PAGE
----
The federal government’s stated intent to ease healthcare delivery through simplified regulations will address a long-time irritant of physicians: the Stark Law.
Mandated by the Medicare Access and CHIP Reauthorization Act (MACRA), a report to Congress by the Department of Health and Human Services (HHS) included observations on the effects legislation such as the Stark Law were having on the department’s shift to the value-based payment models in healthcare. The report outlined options for amending existing fraud and abuse laws in order to reduce waste and increase efficiency, especially as the Centers for Medicaid and Medicare Services (CMS), through the implementation of the Merit-Based Incentive Payment System (MIPS), has consistently and incrementally been moving away from the long-time model of fee-for-service.
As a result of this report, on October 9, 2019, CMS, under the directive of HHS to pursue cost-saving policies, announced a proposed rule to redefine and clarify boundaries regulating the Medicare physician self-referral law, commonly known as “Stark Law.”
Enacted in 1989, the bill’s official title is the Ethics in Patients Referrals Act. (It was dubbed “Stark I” after the Democrat from California, Representative Pete Stark, who sponsored the initial bill.) When implemented 30 years ago, the statute sought to ban physician self-referral for designated services to Medicare-covered patients that would result in the provider, or an immediate family member, benefitting financially from the referral. In 1995, the original statute was expanded to add provisions for the Department of Health Services and apply aspects of the law to the Medicaid program. The expansion was called “Stark II” and subsequently the entire scope of legislation became known as Stark Law.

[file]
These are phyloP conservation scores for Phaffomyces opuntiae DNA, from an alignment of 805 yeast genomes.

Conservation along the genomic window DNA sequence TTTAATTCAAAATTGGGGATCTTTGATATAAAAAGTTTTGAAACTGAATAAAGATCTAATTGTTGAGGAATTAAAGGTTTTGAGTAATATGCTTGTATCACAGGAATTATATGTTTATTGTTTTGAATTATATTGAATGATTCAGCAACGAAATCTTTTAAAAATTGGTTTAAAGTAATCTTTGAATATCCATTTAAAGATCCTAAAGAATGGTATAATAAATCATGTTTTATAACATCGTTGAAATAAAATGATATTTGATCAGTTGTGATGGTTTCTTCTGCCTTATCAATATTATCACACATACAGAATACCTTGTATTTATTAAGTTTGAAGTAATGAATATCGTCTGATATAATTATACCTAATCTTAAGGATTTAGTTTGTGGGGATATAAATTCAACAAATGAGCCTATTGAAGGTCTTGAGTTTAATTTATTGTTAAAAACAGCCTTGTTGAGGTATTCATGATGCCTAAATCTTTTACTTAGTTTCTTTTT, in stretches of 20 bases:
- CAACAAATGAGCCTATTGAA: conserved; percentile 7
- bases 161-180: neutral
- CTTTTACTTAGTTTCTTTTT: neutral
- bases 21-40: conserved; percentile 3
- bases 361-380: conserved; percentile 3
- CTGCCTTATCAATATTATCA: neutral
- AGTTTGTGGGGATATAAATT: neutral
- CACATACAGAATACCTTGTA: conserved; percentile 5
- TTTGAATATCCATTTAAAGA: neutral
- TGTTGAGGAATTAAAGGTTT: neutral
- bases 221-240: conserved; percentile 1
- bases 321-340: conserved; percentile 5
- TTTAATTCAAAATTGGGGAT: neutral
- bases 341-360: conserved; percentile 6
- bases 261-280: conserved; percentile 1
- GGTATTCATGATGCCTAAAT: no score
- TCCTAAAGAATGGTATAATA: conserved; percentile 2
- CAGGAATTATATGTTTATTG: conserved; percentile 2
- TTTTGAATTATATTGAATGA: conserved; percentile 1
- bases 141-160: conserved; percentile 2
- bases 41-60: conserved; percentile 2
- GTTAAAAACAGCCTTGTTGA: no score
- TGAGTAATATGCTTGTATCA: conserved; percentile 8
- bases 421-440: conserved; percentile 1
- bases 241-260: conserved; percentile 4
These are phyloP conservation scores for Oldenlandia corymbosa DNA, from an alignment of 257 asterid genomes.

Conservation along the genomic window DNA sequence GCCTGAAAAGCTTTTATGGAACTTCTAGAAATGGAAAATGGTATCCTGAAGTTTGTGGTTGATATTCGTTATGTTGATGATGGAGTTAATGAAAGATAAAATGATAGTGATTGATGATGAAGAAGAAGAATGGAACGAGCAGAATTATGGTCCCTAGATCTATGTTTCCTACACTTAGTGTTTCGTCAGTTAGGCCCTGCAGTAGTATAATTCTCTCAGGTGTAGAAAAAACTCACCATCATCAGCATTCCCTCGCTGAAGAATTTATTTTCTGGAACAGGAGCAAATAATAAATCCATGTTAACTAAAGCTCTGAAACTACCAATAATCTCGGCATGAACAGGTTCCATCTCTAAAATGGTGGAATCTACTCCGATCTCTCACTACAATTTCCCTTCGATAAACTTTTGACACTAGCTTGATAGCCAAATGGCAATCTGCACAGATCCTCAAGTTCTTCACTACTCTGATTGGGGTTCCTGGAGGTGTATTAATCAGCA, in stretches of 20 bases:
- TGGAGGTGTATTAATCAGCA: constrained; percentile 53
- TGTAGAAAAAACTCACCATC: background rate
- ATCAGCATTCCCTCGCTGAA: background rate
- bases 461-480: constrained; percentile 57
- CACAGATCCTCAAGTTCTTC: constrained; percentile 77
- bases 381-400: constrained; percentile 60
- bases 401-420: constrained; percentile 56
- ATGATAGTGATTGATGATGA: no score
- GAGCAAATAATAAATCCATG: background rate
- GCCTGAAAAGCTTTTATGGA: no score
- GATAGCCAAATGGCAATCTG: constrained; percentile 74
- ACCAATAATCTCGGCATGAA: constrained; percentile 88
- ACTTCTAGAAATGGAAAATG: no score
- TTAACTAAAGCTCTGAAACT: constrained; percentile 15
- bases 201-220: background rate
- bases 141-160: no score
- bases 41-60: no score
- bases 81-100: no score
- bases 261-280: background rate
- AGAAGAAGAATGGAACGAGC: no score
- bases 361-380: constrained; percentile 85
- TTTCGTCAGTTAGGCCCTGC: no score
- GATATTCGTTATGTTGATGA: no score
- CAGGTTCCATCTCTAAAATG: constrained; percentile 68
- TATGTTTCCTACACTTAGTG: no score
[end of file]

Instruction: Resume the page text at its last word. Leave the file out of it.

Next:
The current CMS proposed rules look to update the provisions of the statute by carving out exceptions to some of the regulations that are considered hindering the innovation designed into the value-based models for delivery of care and cost reduction. Aimed at reducing regulatory burden, CMS’ latest “Patients over Paperwork” initiative would be supported by changes to the Stark Law. According to CMS, reducing regulatory burdens and incentivizing coordinated care (highly favored in the era of value-based care), can still further the original intent of law to stop fraud and abuse. The exceptions would apply regardless of whether the arrangements for care are provided to people with Medicare or other federal healthcare programs.
The new proposed rules could deliver a highly anticipated overhaul of these regulations by making it easier for healthcare providers participating in value-based arrangements to coordinate care without fear of consequences from noncompliance with the Stark Law.
As an example, under the proposed rules, specialty physicians could share patient information with primary care physicians to manage care or work with hospitals using data analytics. It also would allow local hospitals to work together on cybersecurity issues without running afoul of data-sharing concerns. In addition, newly created safe harbors would include allowing hospitals to pay physicians incentives as part of CMS-sponsored care models.
By shielding physicians from the steep financial penalties under the Stark Law, the proposal aims to further incentivize physicians to participate in the models of evolving value-based care.
CMS will be taking comments on the proposed rules until December 31, 2019.
Submit Comments: https://www.federalregister.gov/public-inspection/current
Gabriela Villanueva is CAP’s Public Affairs Analyst. Questions or comments related to this article should be directed to gvillanueva@CAPphysicians.com.